A remote monastery in China has trained a talking gorilla, King Kung Fu, in the ancient art of kung fu. Having mastered his fighting skills, King Kung Fu is sent to America to demonstrate ... See full summary »
When a spaceship lands on the moon, it is hailed as a new accomplishment, before it becomes clear that a Victorian party completed the journey in 1899, leading investigators to that mission's last survivor.
Hysterical panic has engulfed the world after the United States and the Soviet Union simultaneously detonate nuclear devices causing a change to the nutation (axis of rotation) of the Earth. Written by
At the beginning of the film, Peter Blythe makes a brief uncredited appearance as the copy desk boy taking Stenning's story and Leo McKern stars as science reporter Bill Maguire. Twenty years later they would both star together in the hit TV series Rumpole of the Bailey (1978), with McKern in the title role and Blythe as head of chambers, Sam Ballard. See more »
Only the extreme left-hand side of Peter Stenning's article "If you find your TV set has developed a nasty measle rash" is about sunspots, as per the dialogue. The remainder is a review of a newly-released book on jazz, referencing John Dankworth and Benny Green. See more »
[Peter decides to stop in at the Press Office, after telling Jeannie that he had better things to do. He finds her cleaning what looks like a mimeograph machine, and they each have no idea who the other one is]
Oh, hullo. Have you come to fix this?
Well, I hadn't, but for you, why not?
Oh, I'm sorry, they'd said they'd send someone. Can I help you? Nearly everyone's gone home.
Yeah, I'd like a copy of tonight's official line-ups.
Uh, the official releases.
Oh! Those ...
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There are no end credits whatsoever (not even a "The End" caption); merely a fade to black. See more »
After more than forty years, this film is still a milestone in the science fiction genre. In its day, it was years ahead of its time. It had characters that acted like real people, instead of like John Agar and Lori Nelson. It contained a clearly implied sexual relationship between the two main characters, in an era when filmmakers were still routinely depicting even married couples as sleeping in separate beds. It was filled with shocking insinuations that the government is not all-wise and benevolent, that science doesn't really have all the answers, that the military is capable of blunders that put new meaning into the phrase "friendly fire," and that all may not be well, after all.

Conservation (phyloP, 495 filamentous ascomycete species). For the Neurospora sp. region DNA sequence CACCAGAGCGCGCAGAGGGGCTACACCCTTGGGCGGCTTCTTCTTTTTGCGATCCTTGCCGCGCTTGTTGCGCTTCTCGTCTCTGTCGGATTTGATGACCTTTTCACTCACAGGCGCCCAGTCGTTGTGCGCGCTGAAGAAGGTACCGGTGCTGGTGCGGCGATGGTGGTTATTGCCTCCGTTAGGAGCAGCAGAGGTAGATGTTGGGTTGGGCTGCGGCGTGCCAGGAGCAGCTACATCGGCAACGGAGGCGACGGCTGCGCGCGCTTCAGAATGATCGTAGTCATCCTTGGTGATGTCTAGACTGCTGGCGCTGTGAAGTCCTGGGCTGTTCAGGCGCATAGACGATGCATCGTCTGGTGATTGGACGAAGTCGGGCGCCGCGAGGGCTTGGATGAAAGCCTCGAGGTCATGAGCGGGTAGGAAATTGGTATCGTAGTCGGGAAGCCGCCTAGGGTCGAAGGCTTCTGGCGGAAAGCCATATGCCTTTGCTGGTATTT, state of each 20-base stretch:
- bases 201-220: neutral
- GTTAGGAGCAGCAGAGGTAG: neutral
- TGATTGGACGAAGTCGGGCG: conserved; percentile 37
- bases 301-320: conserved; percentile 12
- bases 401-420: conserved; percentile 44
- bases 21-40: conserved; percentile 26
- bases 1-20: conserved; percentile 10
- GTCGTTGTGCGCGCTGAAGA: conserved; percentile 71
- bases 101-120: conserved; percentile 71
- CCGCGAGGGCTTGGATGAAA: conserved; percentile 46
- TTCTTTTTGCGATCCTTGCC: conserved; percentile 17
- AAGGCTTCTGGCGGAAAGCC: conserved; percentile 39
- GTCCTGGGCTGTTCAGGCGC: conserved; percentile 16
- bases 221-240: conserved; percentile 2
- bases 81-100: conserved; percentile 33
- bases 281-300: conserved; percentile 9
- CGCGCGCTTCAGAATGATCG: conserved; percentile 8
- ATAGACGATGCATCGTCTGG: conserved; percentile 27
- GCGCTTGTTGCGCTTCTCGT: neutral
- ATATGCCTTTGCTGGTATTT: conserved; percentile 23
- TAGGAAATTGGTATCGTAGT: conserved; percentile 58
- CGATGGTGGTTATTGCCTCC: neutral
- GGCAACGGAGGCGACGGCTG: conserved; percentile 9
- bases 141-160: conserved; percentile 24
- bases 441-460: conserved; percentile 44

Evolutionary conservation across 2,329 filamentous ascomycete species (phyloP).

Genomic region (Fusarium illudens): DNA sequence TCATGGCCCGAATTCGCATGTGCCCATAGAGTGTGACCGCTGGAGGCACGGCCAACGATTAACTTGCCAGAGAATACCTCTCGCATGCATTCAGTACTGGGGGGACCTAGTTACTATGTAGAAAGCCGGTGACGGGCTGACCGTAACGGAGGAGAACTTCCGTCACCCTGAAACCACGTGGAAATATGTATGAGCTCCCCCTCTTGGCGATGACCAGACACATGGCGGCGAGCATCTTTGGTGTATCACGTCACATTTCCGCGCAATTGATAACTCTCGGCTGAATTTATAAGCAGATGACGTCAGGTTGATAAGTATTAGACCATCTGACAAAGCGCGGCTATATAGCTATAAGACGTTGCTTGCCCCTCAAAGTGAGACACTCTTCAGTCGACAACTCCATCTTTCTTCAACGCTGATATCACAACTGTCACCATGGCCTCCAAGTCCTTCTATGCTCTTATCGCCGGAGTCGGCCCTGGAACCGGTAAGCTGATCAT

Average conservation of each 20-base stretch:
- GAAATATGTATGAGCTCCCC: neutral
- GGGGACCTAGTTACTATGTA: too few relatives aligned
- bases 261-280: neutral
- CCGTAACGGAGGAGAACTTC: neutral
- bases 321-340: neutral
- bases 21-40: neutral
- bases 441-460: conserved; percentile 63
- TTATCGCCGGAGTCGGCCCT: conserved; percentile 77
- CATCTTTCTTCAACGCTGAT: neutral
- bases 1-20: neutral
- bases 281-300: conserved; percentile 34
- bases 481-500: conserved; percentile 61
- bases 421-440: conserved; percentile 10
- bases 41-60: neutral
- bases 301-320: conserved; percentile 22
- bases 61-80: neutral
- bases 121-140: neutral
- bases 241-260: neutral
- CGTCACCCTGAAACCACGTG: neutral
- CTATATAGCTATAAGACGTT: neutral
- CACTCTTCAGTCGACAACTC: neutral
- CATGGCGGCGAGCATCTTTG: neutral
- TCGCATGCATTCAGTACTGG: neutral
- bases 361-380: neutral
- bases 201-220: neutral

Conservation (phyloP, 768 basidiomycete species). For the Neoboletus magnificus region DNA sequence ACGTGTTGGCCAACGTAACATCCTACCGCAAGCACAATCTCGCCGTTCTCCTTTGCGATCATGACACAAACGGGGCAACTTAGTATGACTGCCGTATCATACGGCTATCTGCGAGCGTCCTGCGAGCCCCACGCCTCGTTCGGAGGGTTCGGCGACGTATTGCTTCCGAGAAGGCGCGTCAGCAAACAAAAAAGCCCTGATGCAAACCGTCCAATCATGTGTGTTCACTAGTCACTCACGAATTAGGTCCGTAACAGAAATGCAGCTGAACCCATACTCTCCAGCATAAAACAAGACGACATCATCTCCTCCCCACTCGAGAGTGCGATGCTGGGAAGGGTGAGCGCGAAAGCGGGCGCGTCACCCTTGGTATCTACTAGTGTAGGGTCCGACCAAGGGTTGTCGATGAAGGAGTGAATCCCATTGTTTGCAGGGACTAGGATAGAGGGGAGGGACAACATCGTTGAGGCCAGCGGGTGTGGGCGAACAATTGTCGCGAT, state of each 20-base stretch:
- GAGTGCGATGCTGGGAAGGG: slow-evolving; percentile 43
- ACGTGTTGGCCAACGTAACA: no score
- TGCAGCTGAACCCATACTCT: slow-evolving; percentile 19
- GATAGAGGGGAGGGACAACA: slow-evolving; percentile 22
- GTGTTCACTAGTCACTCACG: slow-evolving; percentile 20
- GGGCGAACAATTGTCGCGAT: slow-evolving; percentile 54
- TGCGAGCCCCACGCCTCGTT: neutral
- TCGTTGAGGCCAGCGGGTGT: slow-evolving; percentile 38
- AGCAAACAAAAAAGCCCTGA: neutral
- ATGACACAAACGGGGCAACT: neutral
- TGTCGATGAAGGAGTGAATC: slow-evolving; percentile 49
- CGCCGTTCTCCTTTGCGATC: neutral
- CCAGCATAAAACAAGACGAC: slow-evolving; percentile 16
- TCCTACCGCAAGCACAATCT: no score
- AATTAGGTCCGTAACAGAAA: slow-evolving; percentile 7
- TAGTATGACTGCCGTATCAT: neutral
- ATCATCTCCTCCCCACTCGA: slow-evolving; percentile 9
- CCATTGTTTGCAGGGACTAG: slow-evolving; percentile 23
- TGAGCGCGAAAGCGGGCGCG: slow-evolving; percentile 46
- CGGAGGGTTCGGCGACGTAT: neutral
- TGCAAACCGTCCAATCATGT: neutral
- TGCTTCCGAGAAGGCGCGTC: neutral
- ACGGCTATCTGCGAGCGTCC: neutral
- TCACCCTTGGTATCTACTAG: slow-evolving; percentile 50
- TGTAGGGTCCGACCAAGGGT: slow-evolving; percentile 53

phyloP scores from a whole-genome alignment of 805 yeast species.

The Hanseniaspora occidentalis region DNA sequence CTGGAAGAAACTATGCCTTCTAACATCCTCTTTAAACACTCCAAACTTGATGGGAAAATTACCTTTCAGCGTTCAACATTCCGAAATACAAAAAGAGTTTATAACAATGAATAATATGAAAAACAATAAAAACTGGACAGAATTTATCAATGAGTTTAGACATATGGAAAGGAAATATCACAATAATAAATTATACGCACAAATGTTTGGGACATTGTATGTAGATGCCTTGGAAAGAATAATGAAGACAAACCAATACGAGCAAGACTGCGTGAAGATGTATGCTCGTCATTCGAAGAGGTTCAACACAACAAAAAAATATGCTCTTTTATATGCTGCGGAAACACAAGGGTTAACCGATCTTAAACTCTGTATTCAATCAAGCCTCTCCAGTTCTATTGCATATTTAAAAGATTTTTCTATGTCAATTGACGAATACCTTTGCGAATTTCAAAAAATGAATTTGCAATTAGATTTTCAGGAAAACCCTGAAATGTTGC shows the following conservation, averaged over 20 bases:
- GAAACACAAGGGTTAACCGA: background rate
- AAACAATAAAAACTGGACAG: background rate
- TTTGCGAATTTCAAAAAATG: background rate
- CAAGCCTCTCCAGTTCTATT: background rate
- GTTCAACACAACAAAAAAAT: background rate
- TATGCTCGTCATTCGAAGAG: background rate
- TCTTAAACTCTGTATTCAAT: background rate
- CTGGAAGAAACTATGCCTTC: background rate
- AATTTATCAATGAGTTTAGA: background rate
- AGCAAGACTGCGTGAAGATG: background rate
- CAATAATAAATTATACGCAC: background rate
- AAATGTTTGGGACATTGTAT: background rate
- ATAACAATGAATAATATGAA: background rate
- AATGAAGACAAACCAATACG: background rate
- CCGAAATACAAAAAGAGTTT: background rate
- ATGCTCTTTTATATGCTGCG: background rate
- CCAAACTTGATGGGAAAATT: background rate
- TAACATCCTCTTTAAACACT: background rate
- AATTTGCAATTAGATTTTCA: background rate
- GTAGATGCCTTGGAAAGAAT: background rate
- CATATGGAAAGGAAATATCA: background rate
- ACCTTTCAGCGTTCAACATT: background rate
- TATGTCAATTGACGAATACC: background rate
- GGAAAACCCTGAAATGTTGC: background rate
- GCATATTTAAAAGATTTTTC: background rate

The film's greatest strength is in its understated, matter-of-fact presentation of the characters' various reactions to the relentlessly deteriorating situation. The performances are consistently honest and compelling, from the principal players down to the smallest walk-on parts. The award-winning script by Wolf Mankowitz is at times almost too clever for its own good. If there is one criticism that may be leveled against it, it is that most real people are not that consistently witty. Occasionally they are at a loss for words. Occasionally they say things that are lame, stupid, and altogether inappropriate. And this is the one element that was pretty much absent from the dialogue.
In an age when movies are being strangled to death by their own special effects, and character development often does not extend beyond the crudest bodily functions and four-letter expletives, it is genuinely refreshing to return to a film such as this one. Not only does it not rely on visual effects to tell its story, it is really so little dependent on the visual that it could have been equally successful as a radio drama (a forgotten art form nowadays), and might very well have caused an even greater panic than Orson Welles' "War of the Worlds."
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